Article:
For me, my being in any space is about taking care of my black LGBTI people. We need to be everywhere. And when we do so, we need to do it strategically and with pride. And when I come to the spaces, I'm not coming alone. I'm coming with members of my community and it means that we have seen Faces and Phases. There are more than 20 faces within that space and it means that 20 black lesbian and trans people are here. Not Zanele only.

Then there is a space that is allocated for me, with my self portrait which speaks on the importance of self-representation. And speaking also on the topic of race, in terms of Cape Town, in terms of South African contexts and also the past in which all experience as people who are born within a certain period of time. But it basically said that if you don't see yourself in any space, create some content that will then speak to you and your community and share thyself to many people and say it's okay for you to look at yourself, so that other people will learn on how they embrace themselves, especially as black people.

Zanele Muholi self portrait in the Zeitz MOCAA Photo: Aaron Leaf

Where else can we see your work?

Zanele: I have a solo show at The Stevenson Gallery and I have a solo show on at the Stedelijk Museum in Amsterdam and I happen to be the first black, female queer who's showcasing there, ever since they opened that space.


No, no! It's not even about congratulations. It means that we need to intervene when such absence occurs. So for me it's not even about being the first one, but it's a point. And also for me entering that space consciously. Making a statement for other black, female Africans to know that that space is possible. It's the same thing that I did with Brooklyn Museum and also, currently I'm at Autograph in London. Which also has a lot to do with black chronicles, etc, etc. I'm penetrating spaces that were seen to be impossible before and not doing it alone. Alongside my peers, who feel like me, who love the same journey.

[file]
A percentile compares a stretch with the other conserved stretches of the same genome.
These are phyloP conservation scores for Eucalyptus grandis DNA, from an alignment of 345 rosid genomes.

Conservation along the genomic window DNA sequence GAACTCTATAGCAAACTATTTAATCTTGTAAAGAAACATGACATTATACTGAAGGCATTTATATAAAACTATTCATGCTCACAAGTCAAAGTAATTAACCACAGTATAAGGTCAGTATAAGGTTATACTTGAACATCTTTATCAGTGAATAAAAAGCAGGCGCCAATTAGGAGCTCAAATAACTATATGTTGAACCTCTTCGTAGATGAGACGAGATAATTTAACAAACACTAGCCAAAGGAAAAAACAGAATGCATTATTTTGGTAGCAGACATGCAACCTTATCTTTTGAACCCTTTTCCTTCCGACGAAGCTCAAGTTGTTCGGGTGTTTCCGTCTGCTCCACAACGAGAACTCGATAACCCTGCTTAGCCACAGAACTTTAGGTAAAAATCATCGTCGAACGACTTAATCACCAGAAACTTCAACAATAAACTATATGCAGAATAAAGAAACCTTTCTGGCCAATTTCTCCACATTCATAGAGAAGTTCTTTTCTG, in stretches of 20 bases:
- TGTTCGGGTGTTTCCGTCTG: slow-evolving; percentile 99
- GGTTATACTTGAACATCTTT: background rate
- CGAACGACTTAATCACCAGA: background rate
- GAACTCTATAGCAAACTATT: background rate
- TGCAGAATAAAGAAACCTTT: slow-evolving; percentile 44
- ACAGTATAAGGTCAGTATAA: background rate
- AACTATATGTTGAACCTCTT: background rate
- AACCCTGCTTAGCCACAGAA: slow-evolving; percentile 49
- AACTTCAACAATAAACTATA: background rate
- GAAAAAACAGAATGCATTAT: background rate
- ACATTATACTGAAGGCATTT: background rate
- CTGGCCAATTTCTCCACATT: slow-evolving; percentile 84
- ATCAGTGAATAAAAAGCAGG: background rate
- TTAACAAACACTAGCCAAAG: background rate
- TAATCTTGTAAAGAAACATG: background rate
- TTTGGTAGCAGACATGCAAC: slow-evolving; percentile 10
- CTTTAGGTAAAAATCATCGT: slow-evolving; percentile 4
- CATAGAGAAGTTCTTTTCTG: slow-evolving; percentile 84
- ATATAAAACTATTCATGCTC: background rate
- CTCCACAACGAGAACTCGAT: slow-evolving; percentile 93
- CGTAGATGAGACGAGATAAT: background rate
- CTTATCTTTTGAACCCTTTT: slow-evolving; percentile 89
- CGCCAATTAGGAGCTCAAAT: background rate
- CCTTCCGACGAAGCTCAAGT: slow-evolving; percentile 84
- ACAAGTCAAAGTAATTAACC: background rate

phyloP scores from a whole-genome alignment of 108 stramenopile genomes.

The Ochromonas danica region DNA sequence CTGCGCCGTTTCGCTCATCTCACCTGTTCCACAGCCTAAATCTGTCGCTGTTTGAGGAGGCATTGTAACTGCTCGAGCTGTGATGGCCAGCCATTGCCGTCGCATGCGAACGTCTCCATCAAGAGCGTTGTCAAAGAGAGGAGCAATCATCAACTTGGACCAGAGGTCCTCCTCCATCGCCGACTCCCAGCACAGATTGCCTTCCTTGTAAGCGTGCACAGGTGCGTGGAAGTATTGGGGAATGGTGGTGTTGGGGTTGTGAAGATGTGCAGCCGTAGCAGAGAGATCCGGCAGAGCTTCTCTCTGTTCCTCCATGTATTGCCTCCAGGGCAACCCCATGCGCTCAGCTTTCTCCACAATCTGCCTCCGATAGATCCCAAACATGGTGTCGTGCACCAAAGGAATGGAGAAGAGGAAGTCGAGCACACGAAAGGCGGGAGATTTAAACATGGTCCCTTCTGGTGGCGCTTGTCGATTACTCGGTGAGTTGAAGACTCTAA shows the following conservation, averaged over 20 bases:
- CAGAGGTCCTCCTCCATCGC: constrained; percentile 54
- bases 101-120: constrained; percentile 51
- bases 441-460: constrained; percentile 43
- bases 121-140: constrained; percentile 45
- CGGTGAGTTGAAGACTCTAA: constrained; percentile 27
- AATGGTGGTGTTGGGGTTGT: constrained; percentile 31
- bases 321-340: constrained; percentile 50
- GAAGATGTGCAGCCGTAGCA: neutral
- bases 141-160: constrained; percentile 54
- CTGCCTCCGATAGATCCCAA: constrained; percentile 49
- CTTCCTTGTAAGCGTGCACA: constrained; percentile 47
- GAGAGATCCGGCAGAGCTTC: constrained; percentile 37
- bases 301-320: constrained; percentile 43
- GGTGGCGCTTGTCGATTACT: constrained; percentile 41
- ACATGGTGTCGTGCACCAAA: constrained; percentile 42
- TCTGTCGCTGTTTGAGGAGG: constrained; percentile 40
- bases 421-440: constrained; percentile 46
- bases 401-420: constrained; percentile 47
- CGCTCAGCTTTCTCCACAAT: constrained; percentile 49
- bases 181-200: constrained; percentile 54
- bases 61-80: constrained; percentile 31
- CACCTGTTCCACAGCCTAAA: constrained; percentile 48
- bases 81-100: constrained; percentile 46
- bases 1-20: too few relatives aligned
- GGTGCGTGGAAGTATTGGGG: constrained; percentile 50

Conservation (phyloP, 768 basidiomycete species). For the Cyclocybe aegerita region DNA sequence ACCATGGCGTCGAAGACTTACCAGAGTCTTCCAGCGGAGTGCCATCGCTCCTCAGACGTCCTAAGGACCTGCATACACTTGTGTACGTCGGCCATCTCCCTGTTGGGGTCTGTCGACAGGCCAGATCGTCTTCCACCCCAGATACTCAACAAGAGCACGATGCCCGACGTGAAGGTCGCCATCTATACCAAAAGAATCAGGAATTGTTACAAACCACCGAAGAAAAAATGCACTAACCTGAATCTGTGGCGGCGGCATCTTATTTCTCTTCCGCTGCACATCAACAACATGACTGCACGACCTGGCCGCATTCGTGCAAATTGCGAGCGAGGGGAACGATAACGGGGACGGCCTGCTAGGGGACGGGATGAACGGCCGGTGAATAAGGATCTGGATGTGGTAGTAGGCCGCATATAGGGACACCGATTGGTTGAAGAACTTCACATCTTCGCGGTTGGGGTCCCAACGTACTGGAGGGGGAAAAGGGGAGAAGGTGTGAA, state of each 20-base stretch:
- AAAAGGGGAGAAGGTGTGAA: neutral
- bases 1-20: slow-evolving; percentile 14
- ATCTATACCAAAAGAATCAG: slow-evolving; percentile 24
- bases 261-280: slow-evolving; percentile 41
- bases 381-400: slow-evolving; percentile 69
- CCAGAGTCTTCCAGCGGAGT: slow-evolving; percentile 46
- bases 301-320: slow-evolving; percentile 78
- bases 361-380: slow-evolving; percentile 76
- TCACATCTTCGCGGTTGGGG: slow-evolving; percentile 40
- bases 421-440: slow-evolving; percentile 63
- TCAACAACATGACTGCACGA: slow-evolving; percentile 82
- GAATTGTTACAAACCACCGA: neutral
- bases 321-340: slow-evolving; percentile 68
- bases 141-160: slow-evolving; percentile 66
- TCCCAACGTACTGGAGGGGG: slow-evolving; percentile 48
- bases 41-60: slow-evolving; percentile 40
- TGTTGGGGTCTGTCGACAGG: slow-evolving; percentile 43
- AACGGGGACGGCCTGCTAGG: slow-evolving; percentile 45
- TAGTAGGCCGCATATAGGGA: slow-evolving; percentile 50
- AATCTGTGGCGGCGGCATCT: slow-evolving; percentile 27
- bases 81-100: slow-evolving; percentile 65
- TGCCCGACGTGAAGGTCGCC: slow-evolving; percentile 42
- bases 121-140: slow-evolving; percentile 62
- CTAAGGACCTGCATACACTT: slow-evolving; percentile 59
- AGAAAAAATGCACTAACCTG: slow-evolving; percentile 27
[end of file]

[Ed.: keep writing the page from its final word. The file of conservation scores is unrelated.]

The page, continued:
What can we expect next from you artistically? What are the next sort of projects you're going to be involved in?

My work is visual activism. I happen to be in art spaces because they have opened up their doors to me and members of my community. What's next? Working on a publication for Sonyama Gonyama. I'm working on a Faces and Phases 11 publication, to be out next year. Also working on "Brave Beauties," which is a series of black and white portraits of trans-women that I have been working with for some time now.

Publications are key, because somebody once said if you are not published, it means you perish. So by choice I need to make sure that my work is published, to have something tangible that will live beyond me.

OkayAfrica: Fantastic. Thank you.

Zanele: You're welcome.